Results 1 - 15 of at least 28
A New Aquatic Menace in Alabama
The floating aquatic fern commonly known as giant salvinia (Salvinia molesta), was recently discovered in four ponds in Alabama. This floating fern, a native of Southeastern Brazil, is spreading rapidly and already inhabits waterways in 22 countries in tropical and temperate areas around the world. Other states also reporting giant salvinia include Florida, Georgia, Mississippi, Louisiana, Texas, California and Arizona.
American Fisheries Society Position on Introductions of Aquatic Species
American Fisheries Society Position on Introductions of Aquatic Species - The increased frequency of inter- and intranational transfers of aquatic species carried out over the last 2 decades has prompted concern relative to the potential for debasement of integrity of aquatic communities...
Aquatic Nuisance Species in Oregon - Home Page
Information on how boaters can prevent the spread of aquatic nuisance species.
Aquatic Nuisance Species In Oregon - A Boater's Primer
Aquatic nuisance species are a serious threat to Oregon's waterways. Introducing harmful non-native organisms into a lake, river or bay can lead to environmental degradation and millions of dollars in control and clean up costs - all of which affects boaters. The Oregon Marine Board hopes the following pages will help boaters learn what they can do to protect their favorite waterways from aquatic nuisance species.
Aquatic Nuisance Species In Oregon - Identification
There are dozens of aquatic nuisance species that can harm Oregon's waterways. But there are three that are considered among the most threatening. Click the images below to find out what they are. Learn to recognize these organisms. If you find one or suspect there may be a new infestation, report it to one of the agencies listed on our contacts & links page.
Aquatic Nuisance Species Task Force Website
Aquatic Nuisance Species Task Force Website provides information regarding invasive aquatic and terrestrial species in the US
Aquatic Plant Management Society
The Aquatic Plant Management Society, Inc. is an international organization of scientists, educators, students, commercial pesticide applicators, administrators, and concerned individuals interested in the management and study of aquatic plants.
Asian Carp in Alabama
The status and impact of Asian carp in Alabama is discussed.
California Aquatic Pest Control
California Aquatic Pest Control - Water Hyacinth Control CA Dept. of Boating and Waterways.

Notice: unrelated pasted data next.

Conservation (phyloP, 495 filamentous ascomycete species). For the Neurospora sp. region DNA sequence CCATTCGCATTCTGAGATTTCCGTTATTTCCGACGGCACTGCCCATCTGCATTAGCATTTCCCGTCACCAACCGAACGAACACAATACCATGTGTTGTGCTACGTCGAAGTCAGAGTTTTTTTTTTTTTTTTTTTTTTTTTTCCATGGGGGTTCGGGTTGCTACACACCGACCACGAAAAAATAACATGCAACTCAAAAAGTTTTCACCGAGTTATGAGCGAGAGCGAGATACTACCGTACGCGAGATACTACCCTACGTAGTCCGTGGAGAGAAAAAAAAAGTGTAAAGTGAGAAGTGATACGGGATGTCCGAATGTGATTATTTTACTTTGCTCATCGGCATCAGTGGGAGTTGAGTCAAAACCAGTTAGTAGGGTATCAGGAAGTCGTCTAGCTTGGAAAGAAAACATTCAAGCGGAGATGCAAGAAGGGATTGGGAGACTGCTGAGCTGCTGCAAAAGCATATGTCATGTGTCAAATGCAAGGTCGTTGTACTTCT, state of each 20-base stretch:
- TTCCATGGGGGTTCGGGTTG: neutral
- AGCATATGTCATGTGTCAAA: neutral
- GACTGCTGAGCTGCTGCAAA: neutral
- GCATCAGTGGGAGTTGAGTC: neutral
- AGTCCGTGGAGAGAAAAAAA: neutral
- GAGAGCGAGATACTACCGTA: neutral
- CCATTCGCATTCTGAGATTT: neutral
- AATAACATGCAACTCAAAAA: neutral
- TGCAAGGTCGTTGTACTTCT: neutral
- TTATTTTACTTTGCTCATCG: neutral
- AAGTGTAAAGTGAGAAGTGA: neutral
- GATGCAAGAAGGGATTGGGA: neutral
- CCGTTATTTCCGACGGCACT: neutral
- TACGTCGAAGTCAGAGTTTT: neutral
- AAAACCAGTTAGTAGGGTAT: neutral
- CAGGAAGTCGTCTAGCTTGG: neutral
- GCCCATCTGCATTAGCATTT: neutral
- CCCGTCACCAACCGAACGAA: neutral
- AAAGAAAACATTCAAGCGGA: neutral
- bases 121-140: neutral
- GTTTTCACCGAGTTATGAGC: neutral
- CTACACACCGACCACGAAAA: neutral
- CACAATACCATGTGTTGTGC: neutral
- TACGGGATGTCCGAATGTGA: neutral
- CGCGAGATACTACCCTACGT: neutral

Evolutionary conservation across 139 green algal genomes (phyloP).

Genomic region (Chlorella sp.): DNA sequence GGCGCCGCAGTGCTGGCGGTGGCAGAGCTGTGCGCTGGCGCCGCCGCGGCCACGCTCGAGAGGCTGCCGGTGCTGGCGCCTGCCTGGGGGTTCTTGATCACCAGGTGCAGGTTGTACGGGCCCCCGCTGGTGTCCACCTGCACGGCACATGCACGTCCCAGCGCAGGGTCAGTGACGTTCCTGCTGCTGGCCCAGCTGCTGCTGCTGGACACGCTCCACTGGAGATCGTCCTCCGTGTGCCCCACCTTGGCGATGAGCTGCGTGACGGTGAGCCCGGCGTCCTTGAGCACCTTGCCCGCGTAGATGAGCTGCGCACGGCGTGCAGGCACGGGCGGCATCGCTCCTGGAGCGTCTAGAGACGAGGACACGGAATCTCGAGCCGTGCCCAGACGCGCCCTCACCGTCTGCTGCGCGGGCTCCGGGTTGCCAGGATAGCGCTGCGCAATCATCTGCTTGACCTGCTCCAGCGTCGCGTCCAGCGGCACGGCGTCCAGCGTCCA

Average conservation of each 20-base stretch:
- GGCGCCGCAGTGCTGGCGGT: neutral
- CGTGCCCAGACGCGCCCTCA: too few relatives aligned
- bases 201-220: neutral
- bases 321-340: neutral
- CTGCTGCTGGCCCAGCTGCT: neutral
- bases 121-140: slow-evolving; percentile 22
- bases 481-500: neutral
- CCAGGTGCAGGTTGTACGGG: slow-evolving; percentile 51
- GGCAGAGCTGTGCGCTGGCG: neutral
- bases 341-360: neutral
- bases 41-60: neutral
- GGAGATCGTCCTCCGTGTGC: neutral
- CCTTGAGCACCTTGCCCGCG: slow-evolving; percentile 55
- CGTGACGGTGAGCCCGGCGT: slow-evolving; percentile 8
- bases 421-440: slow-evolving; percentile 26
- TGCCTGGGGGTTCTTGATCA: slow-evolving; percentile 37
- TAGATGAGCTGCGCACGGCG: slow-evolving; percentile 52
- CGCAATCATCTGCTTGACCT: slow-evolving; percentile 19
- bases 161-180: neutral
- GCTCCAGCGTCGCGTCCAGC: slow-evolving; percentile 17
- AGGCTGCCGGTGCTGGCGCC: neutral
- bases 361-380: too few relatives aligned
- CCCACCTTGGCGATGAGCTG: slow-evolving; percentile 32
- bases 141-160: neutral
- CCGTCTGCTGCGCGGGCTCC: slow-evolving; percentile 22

Center for Aquatic and Invasive Plants
Welcome to the University of Florida Center for Aquatic and Invasive Plants and to the Aquatic, Wetland and Invasive Plant Information Retrieval System (APIRS), the world's largest information resource of its kind.
Chesepeake Bay Animals and Plants
The most valuable function of the Chesapeake Bay region is its role as a habitat for living resources. The Bay and its surrounding watershed provide ideal growing conditions for numerous plants and suitable homes for many types of animals.
Great Lakes Fishery Commission
The Great Lakes Fishery Commission was established by the Convention on Great Lakes Fisheries between Canada and the United States in 1955 to develop coordinated programs of research on the Great Lakes, recommend measures which will permit the maximum sustained productivity of stocks of fish of common concern, formulate and implement a program to eradicate or minimize sea lamprey populations in the Great Lakes.
Gulf of Mexico Program - Nonindigenous Species page
Gulf of Mexico Program is a community driven effort to cooperatively manage this shared resource. This page has links to information regarding various nonindigenous species that impact this resource.
Invasive Species - Current Hot Topics from the USFWS
This site has information about the invasive species issues most critical today to the USFWS. The site includes sections on prevention, control and research into invasive species.
Invasive Species Impacts to National Wildlife Refuges
Invasive non-native plants and animals in the United States now number at least 6,300, with new invasions occurring on a weekly basis. A growing global economy, new transportation routes, and quicker transit times have all led to a proliferation of invasive species. As these invasive species spread, there remains little question that they represent one of the most insidious and challenging resource problems facing Federal, State, and Tribal governments, and the private sector.